The soldiers from Myanmar’s army knocked on U Thein Aung’s door one morning last April as he was having tea with friends, and demanded that all of them accompany the platoon to another village.
When they reached a dangerous stretch in the mountains of Rakhine State, the men were ordered to walk 100 feet ahead. One stepped on a land mine and was blown to pieces. Metal fragments struck Mr. Thein Aung in his arm and his left eye.
“They threatened to kill us if we refused to go with them,” said Mr. Thein Aung, 65, who lost the eye. “It is very clear that they used us as human land mine detectors.”
The military and its brutal practices are an omnipresent fear in Myanmar, one that has intensified since the generals seized full power in a coup last month. As security forces gun down peaceful protesters on city streets, the violence that is commonplace in the countryside serves as a grisly reminder of the military’s long legacy of atrocities.
an ethnic cleansing campaign that a United Nations panel has described as genocidal. Soldiers have battled rebel ethnic armies with the same ruthlessness, using men and boys as human shields on the battlefield and raping women and girls in their homes.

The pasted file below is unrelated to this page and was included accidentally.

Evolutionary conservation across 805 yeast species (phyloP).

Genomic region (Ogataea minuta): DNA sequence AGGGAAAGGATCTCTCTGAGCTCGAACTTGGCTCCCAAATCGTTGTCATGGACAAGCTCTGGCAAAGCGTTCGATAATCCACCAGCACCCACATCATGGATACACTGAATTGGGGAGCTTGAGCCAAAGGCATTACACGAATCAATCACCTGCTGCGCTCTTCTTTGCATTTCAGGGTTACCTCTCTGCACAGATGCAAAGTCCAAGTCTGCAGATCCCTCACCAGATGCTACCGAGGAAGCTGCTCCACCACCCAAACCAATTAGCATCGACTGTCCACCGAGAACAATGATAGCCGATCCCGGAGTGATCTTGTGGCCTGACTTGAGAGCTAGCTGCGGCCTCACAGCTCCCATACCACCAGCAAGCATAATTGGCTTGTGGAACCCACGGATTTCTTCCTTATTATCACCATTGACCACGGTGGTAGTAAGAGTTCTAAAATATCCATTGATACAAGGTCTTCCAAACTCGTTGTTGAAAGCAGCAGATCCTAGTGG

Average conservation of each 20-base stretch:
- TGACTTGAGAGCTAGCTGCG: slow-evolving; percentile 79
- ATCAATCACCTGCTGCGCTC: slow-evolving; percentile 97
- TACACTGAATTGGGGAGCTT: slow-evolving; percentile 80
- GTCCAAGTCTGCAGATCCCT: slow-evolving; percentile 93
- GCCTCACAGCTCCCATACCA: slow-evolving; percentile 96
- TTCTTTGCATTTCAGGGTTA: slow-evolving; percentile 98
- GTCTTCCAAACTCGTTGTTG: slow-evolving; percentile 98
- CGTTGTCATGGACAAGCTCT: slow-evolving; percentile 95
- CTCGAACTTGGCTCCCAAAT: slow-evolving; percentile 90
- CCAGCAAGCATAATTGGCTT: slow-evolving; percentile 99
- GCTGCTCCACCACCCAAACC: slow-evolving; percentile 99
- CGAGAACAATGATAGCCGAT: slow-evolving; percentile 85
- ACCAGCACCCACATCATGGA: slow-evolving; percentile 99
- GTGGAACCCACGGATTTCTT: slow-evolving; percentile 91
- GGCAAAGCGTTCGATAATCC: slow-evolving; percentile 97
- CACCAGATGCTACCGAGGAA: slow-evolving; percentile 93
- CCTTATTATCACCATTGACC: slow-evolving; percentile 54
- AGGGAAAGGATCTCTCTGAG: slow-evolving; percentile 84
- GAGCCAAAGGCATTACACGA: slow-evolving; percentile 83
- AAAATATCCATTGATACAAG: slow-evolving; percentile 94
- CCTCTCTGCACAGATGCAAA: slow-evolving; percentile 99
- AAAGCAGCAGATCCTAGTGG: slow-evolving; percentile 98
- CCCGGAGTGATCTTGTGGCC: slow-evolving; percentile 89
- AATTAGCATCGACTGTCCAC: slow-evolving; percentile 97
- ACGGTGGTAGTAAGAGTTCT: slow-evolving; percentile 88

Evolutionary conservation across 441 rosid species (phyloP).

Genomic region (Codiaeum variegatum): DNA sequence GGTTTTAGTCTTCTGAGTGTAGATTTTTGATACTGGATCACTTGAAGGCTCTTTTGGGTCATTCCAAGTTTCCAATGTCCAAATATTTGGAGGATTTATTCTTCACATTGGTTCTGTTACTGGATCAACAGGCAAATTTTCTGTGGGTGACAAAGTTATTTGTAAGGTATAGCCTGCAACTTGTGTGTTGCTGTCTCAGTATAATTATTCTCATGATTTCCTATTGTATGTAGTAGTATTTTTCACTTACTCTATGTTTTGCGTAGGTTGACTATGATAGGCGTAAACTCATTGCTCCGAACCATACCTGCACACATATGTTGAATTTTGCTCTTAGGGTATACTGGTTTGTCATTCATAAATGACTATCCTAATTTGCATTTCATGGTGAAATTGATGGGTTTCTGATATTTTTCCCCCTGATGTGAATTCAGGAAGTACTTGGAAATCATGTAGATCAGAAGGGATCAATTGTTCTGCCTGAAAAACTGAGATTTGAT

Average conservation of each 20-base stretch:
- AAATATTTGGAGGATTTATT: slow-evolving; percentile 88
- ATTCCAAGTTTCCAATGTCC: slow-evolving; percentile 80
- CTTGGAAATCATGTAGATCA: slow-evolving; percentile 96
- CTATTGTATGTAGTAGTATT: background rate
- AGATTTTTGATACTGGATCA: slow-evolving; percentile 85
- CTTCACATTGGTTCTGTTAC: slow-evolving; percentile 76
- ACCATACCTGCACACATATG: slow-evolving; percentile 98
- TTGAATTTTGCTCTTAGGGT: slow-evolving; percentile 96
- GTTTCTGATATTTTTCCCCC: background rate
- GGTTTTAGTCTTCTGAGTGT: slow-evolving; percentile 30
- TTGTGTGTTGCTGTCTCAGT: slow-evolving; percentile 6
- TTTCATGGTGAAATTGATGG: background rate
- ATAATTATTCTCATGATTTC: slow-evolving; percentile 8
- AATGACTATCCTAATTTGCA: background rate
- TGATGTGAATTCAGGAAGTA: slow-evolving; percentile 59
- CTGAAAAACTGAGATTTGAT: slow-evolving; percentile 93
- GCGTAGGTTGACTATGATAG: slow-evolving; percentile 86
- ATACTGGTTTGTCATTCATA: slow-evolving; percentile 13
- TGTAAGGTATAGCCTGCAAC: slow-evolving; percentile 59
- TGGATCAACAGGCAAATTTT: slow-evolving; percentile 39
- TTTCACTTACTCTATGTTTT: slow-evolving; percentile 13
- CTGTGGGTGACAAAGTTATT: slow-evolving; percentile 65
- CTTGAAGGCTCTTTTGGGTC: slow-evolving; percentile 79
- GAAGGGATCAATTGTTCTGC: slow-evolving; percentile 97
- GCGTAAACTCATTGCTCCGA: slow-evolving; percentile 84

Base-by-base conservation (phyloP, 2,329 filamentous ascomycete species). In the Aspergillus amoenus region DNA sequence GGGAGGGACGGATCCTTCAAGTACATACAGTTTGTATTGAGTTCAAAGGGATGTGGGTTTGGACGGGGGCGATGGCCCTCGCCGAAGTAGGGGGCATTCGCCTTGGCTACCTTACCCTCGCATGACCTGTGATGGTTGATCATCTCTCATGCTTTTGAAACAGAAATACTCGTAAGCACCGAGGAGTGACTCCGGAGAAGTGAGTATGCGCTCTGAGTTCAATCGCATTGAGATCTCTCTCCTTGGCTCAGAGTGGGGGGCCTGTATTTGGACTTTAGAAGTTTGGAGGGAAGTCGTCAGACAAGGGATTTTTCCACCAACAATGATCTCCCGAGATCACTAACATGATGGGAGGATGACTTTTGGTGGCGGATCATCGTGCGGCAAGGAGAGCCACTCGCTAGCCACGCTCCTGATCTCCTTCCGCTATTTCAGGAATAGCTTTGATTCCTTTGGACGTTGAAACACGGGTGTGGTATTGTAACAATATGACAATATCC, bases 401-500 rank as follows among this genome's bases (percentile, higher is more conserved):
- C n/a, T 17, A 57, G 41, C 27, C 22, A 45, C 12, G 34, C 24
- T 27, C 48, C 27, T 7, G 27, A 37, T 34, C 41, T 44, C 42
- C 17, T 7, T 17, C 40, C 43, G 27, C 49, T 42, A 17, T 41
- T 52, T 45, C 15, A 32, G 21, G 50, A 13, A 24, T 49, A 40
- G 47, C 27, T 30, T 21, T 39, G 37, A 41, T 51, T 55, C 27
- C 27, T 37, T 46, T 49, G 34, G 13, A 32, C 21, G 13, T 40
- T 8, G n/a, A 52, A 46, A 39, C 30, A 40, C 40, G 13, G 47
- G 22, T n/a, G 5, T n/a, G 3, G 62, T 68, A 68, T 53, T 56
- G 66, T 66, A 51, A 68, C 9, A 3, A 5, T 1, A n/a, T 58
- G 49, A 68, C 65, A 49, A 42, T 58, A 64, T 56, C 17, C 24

The generals are now fully back in charge, and the Tatmadaw, as the military is known, has turned its guns on the masses, who have mounted a nationwide civil disobedience movement.
The crackdown widened on Monday in the face of a general strike, with security forces seizing control of universities and hospitals and annulling press licenses of five media organizations. At least three protesters were shot dead.
Tatmadaw. It came to power in a 1962 coup, saying that it had to safeguard national unity. For decades, it has fought to control parts of the country, inhabited by ethnic minority groups, that are rich in jade, timber and other natural resources.
During the last three years, the Tatmadaw has waged war intermittently against ethnic rebel armies in three states, Rakhine, Shan and Kachin. The most intense fighting has been in Rakhine, where the Arakan Army, an ethnic Rakhine force, is seeking greater autonomy.
Civilians are often casualties in these long-running conflicts, as 15 victims, family members or witnesses in these three states attested in interviews with The New York Times.